I was on Cape Cod, Massachusetts this past weekend when Hurricane Irene was expected to strike. Although it turned out to be “only” a tropical storm, and thus “only” sustained winds of less than 79 mph, I was a bit concerned.
Most of the year I live in Florida where we have a healthy respect for both hurricanes and tropical storms, and the havoc they can create.
When I’m here, on the Cape, I live in a heavily wooded area, and, although I would not be happy if a tree fell into my house and onto my couch, I would be even less happy if that tree fell on my couch when I was sitting on my couch. So, I called my town and learned that the American Red Cross would establish a shelter at our local high school. I now had a plan.
I went to the shelter. Although many of the volunteers at the shelter were from local towns, one was from Elkhart, Indiana. Even though she looked young to me, she had been a Red Cross volunteer for several years. She had been sent to Joplin, Missouri earlier this year after the tornadoes. And, no, she isn’t paid, except for airfare and hotel expenses, though, in disaster areas, there aren’t many hotels left.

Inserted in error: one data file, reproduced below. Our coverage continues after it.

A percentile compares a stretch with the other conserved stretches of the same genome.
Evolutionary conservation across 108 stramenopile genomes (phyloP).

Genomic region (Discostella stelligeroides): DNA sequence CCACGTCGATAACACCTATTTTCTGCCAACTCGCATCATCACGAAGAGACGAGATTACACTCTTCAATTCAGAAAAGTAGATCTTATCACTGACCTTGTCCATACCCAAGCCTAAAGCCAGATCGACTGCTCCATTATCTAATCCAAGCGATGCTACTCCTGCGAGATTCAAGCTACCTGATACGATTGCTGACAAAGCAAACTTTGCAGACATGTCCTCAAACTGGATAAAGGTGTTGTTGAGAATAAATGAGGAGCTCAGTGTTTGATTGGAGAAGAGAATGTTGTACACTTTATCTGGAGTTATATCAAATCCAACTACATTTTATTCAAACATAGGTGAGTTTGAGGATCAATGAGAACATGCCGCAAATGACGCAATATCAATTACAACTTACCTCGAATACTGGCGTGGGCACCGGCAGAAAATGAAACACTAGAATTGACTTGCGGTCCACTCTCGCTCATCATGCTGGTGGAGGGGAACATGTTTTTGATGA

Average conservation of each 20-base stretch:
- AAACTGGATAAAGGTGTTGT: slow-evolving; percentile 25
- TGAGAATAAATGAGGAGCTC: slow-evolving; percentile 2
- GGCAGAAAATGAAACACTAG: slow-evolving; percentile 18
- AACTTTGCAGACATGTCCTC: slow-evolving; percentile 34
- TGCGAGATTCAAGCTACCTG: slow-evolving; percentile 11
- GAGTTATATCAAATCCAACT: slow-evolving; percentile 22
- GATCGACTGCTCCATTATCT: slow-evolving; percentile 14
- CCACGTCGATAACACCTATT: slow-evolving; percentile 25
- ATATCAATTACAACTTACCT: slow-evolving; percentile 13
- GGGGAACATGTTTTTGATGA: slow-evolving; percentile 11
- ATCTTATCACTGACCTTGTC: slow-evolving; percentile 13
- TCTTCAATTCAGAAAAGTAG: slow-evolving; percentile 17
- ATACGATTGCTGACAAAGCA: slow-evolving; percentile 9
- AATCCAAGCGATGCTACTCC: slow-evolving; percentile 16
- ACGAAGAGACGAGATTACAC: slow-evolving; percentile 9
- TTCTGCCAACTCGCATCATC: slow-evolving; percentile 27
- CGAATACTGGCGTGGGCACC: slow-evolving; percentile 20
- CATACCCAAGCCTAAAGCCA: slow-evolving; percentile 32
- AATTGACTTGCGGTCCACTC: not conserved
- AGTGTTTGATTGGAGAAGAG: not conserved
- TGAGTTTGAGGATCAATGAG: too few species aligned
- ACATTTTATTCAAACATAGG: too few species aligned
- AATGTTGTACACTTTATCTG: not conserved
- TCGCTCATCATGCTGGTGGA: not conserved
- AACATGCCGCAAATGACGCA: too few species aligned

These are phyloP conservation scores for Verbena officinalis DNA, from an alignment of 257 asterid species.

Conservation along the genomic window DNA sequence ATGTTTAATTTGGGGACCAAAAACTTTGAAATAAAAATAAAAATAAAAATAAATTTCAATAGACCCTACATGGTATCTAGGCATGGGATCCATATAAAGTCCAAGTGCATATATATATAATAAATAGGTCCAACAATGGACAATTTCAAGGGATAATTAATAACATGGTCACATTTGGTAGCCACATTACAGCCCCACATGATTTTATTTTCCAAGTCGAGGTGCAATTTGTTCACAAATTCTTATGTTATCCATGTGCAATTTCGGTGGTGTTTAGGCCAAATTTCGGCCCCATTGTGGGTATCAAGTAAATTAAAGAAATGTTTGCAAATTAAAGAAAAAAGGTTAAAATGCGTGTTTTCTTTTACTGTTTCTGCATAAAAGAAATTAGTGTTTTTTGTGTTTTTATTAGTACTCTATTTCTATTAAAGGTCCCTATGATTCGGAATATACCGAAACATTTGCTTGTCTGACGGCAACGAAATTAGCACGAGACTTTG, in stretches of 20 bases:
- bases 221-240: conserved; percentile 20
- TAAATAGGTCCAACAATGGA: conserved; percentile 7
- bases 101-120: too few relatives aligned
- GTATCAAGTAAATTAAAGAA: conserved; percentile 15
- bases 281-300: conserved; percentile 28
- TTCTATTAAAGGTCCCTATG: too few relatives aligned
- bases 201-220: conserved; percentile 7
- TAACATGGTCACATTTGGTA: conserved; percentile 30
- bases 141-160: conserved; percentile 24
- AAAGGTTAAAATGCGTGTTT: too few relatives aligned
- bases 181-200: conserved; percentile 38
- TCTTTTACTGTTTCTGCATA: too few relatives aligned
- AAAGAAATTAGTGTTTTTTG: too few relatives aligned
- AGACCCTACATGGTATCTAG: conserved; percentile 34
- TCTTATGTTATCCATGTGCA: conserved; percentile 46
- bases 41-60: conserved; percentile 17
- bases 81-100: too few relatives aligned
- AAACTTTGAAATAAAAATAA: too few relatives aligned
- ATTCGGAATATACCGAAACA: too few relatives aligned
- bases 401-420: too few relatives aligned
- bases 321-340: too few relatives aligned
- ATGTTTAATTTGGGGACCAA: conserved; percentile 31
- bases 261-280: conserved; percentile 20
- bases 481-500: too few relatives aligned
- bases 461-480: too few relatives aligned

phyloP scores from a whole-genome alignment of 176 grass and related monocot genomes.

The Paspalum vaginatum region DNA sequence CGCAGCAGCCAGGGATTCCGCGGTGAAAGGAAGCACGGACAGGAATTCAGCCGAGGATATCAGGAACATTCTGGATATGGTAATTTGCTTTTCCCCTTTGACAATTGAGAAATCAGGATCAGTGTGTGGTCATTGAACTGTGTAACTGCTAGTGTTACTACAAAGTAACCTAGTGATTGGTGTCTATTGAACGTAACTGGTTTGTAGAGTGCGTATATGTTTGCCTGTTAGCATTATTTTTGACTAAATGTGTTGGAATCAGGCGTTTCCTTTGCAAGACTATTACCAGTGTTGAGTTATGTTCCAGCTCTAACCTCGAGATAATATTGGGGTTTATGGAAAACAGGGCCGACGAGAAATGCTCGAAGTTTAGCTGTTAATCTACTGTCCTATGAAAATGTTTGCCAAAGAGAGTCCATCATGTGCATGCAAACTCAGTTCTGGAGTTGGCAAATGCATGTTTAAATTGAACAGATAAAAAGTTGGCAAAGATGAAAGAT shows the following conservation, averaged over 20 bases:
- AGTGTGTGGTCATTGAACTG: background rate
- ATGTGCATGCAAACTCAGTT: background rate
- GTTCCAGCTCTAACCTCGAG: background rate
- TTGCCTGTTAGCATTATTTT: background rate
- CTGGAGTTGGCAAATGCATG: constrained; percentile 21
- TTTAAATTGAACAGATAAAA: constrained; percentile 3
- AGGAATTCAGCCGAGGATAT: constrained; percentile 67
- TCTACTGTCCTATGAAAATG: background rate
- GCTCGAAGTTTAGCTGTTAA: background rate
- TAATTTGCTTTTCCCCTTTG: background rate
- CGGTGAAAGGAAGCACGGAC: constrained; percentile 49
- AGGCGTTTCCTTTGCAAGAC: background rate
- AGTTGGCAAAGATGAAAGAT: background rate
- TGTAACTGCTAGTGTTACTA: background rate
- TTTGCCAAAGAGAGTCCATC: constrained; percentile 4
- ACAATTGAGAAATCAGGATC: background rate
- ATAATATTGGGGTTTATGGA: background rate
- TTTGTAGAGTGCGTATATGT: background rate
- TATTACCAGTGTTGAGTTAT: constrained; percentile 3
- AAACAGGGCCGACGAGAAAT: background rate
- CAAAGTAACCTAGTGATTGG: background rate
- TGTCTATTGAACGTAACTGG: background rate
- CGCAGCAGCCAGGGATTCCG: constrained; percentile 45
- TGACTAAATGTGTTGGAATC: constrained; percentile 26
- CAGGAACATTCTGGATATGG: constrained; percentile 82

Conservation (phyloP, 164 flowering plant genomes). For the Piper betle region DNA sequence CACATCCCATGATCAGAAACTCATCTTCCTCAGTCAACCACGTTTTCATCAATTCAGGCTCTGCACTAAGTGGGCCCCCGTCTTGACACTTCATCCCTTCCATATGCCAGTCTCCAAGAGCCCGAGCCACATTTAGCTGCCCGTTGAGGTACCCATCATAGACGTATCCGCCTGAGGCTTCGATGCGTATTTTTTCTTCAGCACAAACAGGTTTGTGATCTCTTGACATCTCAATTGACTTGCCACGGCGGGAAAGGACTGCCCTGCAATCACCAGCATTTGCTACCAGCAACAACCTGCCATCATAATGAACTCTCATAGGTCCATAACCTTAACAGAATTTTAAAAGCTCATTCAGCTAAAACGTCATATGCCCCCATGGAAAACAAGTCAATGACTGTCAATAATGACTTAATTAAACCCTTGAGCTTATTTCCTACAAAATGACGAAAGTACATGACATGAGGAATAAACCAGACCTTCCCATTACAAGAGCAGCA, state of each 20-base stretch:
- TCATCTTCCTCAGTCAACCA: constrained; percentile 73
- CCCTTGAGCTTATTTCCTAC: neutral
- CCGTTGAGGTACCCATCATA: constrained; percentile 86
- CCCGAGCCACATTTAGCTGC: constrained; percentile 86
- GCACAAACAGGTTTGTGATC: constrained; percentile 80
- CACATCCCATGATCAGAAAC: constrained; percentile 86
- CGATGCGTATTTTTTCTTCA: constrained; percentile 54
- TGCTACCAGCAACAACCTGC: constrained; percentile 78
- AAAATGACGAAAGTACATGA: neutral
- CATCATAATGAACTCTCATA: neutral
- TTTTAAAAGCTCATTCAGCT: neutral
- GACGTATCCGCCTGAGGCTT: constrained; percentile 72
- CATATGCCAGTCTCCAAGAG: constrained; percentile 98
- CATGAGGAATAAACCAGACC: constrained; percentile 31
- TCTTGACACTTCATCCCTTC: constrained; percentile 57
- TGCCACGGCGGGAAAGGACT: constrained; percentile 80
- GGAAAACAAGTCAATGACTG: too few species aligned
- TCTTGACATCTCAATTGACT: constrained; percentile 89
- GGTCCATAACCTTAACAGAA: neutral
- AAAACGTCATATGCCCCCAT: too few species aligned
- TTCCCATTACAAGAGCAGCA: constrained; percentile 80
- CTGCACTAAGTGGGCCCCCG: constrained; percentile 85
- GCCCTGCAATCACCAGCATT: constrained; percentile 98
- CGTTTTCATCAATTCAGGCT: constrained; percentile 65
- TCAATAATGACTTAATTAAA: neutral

I learned that Red Cross volunteer “deployments” are for three weeks. So, she now may well be in a Red Cross shelter in eastern Connecticut, or, eastern Massachusetts, or western New York.
Any of you that donate to the Red Cross, know that your donation isn’t recklessly spent. Any of you who don’t donate, consider donating.
All I know is that the Red Cross gave me a safe harbor. As it turns out, I didn’t need it, but they were there just in case.
(Sorry about the lack of a picture, but, my computer skills leave a lot to be desired.)